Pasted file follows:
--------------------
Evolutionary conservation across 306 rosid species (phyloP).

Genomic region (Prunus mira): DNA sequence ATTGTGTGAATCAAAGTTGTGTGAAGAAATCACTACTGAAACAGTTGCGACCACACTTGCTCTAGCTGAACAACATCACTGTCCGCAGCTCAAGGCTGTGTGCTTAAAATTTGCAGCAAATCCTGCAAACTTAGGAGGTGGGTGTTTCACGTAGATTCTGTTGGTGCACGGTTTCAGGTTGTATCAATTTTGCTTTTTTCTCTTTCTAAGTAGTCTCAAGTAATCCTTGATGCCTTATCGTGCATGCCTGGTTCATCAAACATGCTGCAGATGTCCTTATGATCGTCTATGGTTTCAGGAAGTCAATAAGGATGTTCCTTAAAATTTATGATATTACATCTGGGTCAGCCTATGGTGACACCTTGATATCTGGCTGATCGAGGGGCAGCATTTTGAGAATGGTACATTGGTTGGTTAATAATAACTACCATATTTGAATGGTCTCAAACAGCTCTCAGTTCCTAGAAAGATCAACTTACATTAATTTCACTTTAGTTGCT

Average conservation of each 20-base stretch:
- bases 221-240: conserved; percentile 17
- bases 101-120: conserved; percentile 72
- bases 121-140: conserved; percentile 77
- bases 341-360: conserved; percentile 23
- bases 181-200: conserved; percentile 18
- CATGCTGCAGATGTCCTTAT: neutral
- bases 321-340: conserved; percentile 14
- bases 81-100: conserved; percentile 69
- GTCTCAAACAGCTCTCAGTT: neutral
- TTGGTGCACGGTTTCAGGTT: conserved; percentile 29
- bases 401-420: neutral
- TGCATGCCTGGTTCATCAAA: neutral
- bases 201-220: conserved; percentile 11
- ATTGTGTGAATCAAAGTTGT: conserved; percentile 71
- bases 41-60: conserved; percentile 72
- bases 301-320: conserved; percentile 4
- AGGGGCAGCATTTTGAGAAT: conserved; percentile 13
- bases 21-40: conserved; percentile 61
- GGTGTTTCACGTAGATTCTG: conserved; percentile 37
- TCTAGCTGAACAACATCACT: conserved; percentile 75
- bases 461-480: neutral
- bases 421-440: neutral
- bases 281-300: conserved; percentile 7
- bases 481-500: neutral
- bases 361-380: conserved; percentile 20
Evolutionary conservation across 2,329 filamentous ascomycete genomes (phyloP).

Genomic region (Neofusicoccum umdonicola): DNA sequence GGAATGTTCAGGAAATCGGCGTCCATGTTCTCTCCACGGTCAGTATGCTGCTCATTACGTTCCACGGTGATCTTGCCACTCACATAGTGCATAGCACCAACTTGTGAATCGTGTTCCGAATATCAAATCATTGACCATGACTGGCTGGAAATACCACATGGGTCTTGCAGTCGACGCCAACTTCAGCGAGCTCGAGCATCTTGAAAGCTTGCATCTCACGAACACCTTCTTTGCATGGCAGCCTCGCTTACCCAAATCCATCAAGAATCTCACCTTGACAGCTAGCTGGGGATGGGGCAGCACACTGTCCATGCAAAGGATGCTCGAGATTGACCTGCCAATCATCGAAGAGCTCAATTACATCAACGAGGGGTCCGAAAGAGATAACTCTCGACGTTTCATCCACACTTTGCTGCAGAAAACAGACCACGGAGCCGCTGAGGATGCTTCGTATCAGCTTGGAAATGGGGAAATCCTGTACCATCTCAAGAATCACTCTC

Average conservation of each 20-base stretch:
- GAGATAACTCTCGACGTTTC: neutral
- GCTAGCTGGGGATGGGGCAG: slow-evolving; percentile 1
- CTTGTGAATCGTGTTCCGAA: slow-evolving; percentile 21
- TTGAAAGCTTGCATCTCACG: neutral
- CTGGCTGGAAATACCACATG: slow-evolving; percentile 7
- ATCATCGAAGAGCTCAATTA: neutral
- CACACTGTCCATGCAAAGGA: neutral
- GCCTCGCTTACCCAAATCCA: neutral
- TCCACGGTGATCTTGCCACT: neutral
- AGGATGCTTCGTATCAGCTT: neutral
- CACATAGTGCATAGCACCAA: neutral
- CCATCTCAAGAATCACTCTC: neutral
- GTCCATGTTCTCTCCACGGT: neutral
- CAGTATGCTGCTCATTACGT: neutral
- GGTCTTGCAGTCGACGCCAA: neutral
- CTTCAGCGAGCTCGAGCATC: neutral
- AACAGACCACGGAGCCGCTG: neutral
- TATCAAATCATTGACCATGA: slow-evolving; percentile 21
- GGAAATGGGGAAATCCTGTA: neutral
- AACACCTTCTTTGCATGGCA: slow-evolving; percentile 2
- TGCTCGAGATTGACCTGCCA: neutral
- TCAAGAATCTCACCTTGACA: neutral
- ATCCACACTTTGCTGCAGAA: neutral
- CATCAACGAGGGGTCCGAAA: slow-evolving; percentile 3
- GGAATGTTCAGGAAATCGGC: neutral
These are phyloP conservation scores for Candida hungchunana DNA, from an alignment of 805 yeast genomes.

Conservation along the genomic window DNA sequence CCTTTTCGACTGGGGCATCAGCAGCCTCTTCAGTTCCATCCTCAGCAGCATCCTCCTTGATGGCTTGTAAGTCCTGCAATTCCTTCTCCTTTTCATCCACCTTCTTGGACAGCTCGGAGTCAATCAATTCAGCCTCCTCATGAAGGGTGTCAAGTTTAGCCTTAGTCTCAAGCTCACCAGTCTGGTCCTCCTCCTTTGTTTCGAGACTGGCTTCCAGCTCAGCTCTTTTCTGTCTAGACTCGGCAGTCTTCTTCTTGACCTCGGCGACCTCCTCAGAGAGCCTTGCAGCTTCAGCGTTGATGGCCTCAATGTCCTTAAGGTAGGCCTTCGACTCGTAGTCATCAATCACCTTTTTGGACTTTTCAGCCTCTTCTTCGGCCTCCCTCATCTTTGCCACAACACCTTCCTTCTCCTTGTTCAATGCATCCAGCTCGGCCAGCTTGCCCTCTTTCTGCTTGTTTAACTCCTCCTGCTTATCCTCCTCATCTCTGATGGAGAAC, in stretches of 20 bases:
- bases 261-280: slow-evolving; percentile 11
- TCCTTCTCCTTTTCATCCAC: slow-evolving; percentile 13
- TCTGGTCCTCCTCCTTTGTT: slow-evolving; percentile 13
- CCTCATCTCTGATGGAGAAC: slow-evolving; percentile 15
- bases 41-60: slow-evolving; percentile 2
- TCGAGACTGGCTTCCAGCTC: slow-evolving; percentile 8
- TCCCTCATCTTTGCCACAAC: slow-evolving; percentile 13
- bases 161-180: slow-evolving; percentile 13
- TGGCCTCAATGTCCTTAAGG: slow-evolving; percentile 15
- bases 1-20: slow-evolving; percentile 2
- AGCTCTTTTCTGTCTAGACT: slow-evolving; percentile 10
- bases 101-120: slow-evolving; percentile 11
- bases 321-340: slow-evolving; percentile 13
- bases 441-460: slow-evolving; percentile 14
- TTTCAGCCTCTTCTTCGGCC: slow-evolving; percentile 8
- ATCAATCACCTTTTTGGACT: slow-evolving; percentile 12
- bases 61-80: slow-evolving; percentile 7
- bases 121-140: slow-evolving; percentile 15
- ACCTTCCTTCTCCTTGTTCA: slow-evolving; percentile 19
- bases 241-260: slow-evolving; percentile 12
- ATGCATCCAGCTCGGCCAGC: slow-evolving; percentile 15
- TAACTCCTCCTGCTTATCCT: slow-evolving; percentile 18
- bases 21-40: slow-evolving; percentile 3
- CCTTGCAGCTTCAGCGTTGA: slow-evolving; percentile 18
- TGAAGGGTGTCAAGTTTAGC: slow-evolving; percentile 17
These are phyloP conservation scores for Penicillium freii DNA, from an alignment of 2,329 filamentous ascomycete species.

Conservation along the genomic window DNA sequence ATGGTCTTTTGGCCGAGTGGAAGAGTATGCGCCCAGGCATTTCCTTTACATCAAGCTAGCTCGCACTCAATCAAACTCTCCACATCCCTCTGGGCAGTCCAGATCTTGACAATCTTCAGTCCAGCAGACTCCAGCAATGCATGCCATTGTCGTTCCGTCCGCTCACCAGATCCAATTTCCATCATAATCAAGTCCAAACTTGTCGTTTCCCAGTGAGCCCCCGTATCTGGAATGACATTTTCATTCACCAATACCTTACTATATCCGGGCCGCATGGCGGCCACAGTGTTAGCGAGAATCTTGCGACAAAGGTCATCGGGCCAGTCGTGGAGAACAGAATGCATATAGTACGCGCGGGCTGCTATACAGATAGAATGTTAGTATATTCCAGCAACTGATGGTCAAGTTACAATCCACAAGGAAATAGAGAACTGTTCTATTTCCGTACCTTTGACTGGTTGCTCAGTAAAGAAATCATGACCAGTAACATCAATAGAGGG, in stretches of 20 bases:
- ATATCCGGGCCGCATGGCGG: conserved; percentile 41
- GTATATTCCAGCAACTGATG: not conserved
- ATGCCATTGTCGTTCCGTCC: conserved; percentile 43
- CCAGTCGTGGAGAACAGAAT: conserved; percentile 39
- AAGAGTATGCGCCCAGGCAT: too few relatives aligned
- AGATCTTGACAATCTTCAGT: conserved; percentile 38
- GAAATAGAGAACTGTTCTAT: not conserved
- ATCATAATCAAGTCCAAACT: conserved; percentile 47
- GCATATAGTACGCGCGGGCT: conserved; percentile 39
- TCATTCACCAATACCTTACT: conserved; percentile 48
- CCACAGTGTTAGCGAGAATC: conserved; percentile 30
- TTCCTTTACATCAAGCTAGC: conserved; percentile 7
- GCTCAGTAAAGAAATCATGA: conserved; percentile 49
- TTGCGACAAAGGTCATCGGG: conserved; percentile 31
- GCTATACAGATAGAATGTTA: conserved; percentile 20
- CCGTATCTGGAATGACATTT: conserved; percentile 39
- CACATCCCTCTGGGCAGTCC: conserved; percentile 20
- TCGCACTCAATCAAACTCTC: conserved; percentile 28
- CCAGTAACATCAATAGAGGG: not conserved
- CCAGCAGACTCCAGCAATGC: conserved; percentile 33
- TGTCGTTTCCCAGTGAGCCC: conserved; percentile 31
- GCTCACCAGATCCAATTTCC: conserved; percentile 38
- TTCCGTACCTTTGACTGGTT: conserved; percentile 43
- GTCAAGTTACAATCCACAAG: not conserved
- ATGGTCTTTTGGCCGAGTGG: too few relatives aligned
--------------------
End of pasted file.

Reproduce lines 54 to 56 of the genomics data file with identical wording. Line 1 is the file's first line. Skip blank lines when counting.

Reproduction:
- ATCCACACTTTGCTGCAGAA: neutral
- CATCAACGAGGGGTCCGAAA: slow-evolving; percentile 3
- GGAATGTTCAGGAAATCGGC: neutral